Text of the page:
Art. XXXVIII.—The Alluvial Deposits of Otago.
[Read before the Otago Institute, 11th July, 1888.]
In April, 1870, in the young days of this Institute, I had the honour of addressing the members on the subject of the “Alluvial Deposits of our Goldfields;”* also since then, some fourteen years back, without, however, writing a paper for publication, on the same subject, especially in reference to a change in the earth's polarity; and I now, with your permission, beg to supplement my remarks.
The “glacial epoch” is so thoroughly recognised as having occurred in the earth's history that I need here but mention it as a fact. It has been alluded to by many authorities. The explanation of the existence of this period I assume to be that the polarity of the earth has, in the course of an extremely long period, changed—i.e., the east and west of to-day were once at north and south, thus allowing the earth's surface to have become gradually and entirely nuder the influence of the polar climate, and equally so under the influence of the equatorial climate, thus accounting for the remains of tropical flora and short-haired animals near the north pole—the presence of the body of the megatherium mentioned by Lieutenant Nordenskjöld in the neighbourhood of the mouths of the rivers Obi and Yennisei, and the large accumulations of ivory tusks at Nova Zembla, being notable illustrations; whilst the appearance of ice on the equator, as noticed by Professor Agassiz, in describing his holiday trip up the Amazon River; and in our own home of New Zealand,—and, though I am not conversant with Australian writings, I feel sure the same features have been observed and described there,—amply bear out the same theory. The subject is well described by Mr. J. T. Campbell in his book “Frost and Fire,” as applicable also to the British Isles.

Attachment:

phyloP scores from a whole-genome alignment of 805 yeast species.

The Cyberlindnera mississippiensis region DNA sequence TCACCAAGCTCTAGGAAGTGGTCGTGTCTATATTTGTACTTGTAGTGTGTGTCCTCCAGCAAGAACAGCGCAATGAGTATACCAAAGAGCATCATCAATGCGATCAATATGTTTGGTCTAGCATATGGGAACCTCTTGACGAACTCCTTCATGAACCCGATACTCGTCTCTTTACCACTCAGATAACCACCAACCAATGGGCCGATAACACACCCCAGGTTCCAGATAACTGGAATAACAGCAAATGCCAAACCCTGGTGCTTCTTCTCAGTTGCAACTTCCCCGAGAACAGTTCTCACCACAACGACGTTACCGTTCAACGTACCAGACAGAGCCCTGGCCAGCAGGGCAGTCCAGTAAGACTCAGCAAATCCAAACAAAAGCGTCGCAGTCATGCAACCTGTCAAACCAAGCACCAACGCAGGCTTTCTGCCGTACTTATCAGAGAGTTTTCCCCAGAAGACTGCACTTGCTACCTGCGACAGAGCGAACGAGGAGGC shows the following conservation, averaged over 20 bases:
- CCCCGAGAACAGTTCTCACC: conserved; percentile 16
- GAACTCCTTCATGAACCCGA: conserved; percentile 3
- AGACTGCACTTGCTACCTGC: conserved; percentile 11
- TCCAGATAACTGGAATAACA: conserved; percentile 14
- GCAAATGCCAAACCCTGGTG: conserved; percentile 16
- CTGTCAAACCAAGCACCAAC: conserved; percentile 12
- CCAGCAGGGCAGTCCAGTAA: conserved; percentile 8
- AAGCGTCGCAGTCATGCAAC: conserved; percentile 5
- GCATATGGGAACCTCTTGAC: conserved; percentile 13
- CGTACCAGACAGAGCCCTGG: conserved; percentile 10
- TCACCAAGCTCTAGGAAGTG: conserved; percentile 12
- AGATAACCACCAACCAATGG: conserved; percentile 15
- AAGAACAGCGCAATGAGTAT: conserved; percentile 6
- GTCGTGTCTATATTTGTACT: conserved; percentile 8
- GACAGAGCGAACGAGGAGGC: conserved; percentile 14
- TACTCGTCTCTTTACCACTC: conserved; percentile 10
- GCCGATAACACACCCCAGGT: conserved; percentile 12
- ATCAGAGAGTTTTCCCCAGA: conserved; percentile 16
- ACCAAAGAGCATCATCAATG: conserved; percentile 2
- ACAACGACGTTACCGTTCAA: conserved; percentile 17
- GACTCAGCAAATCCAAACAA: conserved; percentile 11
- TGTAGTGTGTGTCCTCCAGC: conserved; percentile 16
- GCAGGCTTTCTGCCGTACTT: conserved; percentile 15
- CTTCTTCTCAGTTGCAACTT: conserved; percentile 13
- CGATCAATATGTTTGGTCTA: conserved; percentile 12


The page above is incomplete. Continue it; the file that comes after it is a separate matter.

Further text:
Viewing the physical construction of the earth, as shown in any map, we find its circumference at the poles and the equator to differ by something like twenty-nine miles—a fact of such great moment that we can scarcely embrace its importance, as a very little of so great a difference would account for the altitude necessary to bring about the climatic changes we are considering. The subject of the action of ice at the present day may be read of in any travellers' books, such as Ross's” Antarctic Expedition,” Lord Dufferin's “Letters from High Latitudes,” E. Whymper's “Scrambles in the Alps,” and many others. The enormous time such events would occupy,
[Footnote] * “Trans. N.Z. Inst.,” vol. iii., p. 270.
and the large amount of débris carried by the ice in this glacial epoch, will well account for the wearing-power we see in the ranges of mountains, in the vast accumulations and the different varieties of rocks and soils that fill our valleys, and in the equally extensive appearance of flowing water that has so fully sorted them during their deposition.
To-day we observe in valleys running east and west very strong evidence of their shady and sunny sides in the difference in the growth of vegetable life; and in the glacial epoch this difference between the shady and sunny sides I imagine to be equally observable. The shady side, facing the south, would be the last home of the glaciers, and thus account for the greater quantity of deposit which we call the terraces of to-day; whilst the sunny side, facing the north, being more under the influence of water caused by the melting snow, has been scoured out, and has thus prevented the débris being of equal height on both sides of such valleys. Every valley thus tells its own geological story, a large one like the Clutha or Molyneux Valley having, of course, more to tell us than its smaller companions.